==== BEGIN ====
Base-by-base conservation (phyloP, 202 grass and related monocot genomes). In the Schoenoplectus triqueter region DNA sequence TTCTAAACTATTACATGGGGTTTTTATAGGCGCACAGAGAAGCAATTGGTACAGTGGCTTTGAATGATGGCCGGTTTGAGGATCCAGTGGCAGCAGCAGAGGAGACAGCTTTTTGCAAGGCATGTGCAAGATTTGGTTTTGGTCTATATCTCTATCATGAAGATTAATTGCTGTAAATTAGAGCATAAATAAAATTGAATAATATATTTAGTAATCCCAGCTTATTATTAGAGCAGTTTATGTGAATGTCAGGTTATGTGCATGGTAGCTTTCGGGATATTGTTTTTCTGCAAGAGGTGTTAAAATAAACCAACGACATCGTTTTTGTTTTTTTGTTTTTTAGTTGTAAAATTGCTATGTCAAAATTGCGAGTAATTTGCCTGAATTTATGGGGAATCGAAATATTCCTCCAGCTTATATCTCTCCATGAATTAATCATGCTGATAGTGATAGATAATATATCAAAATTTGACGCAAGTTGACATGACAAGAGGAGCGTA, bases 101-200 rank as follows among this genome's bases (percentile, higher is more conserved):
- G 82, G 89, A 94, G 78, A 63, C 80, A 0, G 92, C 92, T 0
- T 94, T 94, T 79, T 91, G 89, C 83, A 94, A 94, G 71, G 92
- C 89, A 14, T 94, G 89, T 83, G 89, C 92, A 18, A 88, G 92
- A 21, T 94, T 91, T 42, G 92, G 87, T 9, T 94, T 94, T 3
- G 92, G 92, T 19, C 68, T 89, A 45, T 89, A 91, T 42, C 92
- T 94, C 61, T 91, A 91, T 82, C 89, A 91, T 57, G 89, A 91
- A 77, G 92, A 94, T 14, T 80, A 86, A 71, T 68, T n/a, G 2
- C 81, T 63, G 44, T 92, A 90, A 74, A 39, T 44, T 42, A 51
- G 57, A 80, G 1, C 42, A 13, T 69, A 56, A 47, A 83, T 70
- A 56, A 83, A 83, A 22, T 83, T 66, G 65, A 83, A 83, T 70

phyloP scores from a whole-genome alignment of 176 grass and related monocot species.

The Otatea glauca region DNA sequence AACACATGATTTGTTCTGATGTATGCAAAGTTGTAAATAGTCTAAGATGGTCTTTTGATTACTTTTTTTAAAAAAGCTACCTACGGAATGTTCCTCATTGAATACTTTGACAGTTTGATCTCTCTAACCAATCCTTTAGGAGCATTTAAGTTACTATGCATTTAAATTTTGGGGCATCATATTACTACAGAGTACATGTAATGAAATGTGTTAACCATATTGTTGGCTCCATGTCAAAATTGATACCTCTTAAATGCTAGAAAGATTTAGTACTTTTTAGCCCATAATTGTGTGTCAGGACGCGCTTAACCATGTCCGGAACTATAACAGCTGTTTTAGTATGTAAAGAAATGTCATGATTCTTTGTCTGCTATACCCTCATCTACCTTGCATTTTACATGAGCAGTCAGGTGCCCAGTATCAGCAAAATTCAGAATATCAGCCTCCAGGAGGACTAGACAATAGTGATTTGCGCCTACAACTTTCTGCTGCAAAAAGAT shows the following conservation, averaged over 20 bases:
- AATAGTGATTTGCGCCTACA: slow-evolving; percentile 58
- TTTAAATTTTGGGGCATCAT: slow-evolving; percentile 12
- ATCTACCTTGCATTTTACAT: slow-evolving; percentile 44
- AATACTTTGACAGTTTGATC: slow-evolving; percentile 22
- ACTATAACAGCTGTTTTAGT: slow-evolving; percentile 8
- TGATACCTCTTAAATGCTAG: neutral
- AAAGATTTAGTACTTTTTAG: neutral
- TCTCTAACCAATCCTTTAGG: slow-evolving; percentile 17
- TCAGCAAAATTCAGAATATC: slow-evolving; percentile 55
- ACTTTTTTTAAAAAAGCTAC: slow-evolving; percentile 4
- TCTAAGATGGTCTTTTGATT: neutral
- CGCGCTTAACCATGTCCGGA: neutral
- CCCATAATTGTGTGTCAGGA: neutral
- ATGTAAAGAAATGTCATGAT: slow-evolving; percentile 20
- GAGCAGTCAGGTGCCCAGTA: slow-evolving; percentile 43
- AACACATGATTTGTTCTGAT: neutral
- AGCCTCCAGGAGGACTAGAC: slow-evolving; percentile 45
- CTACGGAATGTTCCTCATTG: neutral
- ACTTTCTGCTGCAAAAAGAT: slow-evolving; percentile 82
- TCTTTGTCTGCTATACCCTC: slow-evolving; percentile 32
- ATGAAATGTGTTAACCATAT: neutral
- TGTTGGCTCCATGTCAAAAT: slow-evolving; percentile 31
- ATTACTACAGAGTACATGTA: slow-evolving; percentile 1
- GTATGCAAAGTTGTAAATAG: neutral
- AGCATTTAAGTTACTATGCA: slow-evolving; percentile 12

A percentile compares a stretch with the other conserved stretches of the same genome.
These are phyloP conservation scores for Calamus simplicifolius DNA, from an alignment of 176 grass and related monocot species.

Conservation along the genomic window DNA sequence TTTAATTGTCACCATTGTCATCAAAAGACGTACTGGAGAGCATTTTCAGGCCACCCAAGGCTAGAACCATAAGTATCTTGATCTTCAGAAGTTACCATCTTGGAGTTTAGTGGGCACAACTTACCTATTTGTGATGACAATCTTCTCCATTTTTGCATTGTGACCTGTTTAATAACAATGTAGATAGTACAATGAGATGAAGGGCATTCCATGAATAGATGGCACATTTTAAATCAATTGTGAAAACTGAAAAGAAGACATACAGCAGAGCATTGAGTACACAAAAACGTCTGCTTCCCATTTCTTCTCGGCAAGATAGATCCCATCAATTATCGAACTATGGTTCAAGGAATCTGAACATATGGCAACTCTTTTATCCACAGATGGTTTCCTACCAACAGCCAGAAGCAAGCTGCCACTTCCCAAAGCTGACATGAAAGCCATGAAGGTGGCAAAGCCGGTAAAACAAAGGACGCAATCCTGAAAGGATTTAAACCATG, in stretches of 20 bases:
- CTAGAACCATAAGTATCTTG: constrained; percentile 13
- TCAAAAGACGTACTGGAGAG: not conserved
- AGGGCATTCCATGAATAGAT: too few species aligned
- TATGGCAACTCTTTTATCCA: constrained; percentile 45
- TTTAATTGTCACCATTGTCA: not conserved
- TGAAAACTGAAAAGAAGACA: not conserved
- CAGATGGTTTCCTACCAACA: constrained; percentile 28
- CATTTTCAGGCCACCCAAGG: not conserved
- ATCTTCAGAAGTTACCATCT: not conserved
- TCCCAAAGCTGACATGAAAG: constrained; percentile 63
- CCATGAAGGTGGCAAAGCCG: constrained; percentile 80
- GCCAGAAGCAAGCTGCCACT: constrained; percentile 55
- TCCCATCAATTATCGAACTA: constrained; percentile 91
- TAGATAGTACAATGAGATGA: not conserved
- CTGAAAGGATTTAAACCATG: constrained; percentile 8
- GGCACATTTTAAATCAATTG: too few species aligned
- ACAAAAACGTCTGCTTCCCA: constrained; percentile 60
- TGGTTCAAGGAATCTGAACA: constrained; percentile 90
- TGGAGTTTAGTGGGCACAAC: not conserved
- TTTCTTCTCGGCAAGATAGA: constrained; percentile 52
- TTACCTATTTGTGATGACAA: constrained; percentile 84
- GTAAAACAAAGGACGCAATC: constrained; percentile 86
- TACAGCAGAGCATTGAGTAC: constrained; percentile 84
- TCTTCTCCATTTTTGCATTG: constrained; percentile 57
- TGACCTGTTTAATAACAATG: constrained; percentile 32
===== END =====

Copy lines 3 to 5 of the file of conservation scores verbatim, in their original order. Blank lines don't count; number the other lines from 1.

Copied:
- T 94, T 94, T 79, T 91, G 89, C 83, A 94, A 94, G 71, G 92
- C 89, A 14, T 94, G 89, T 83, G 89, C 92, A 18, A 88, G 92
- A 21, T 94, T 91, T 42, G 92, G 87, T 9, T 94, T 94, T 3